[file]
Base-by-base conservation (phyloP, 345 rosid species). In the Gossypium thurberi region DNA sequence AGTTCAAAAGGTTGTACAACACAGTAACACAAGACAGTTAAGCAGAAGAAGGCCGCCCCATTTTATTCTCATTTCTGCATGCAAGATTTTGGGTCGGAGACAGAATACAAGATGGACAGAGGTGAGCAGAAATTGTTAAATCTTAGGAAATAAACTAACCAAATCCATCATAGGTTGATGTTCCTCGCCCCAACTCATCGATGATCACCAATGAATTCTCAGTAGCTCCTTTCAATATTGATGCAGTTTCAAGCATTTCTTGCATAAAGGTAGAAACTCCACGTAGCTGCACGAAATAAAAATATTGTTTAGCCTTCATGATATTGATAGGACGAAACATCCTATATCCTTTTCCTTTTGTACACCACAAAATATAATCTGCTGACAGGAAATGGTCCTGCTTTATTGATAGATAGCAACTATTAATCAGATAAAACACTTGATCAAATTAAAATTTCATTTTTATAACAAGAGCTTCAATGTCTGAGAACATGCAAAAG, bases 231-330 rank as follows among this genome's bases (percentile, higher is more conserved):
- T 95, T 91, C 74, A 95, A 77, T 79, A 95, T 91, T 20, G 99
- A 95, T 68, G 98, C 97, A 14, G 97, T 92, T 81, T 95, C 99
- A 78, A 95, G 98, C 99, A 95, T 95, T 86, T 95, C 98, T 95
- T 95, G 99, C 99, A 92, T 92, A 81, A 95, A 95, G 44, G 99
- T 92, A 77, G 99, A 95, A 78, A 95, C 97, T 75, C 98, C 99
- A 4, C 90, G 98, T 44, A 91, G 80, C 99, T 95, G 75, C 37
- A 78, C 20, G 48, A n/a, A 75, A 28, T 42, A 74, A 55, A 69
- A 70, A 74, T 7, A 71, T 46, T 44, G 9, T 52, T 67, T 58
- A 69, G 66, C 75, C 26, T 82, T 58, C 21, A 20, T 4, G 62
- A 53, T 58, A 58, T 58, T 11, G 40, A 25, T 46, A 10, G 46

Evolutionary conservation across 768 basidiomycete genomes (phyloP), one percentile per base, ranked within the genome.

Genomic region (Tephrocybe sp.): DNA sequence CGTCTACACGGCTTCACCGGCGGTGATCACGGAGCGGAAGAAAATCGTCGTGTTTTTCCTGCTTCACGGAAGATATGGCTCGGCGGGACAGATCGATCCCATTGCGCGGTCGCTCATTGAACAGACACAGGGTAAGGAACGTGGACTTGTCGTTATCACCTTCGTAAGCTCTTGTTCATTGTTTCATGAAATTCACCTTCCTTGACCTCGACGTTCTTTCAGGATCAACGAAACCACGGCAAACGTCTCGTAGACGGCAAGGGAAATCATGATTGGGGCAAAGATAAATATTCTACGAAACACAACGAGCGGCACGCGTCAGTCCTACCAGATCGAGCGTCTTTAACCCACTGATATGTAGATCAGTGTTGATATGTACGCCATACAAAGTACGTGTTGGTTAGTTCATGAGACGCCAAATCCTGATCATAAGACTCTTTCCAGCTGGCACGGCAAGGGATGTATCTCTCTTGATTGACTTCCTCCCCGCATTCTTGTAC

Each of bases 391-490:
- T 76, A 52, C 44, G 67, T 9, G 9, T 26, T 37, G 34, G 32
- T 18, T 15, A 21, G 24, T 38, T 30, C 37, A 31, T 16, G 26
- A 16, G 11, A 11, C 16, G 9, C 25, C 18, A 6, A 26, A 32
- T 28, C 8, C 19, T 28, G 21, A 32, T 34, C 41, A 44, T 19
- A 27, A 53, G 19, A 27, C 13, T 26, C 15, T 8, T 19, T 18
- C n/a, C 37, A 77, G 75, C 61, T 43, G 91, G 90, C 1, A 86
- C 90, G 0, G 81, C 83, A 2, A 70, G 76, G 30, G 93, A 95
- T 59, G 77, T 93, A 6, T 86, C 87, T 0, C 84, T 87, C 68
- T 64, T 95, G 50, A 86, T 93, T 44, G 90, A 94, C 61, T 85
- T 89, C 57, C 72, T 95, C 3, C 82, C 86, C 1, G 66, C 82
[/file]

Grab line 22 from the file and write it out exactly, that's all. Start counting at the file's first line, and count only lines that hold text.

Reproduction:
- T 59, G 77, T 93, A 6, T 86, C 87, T 0, C 84, T 87, C 68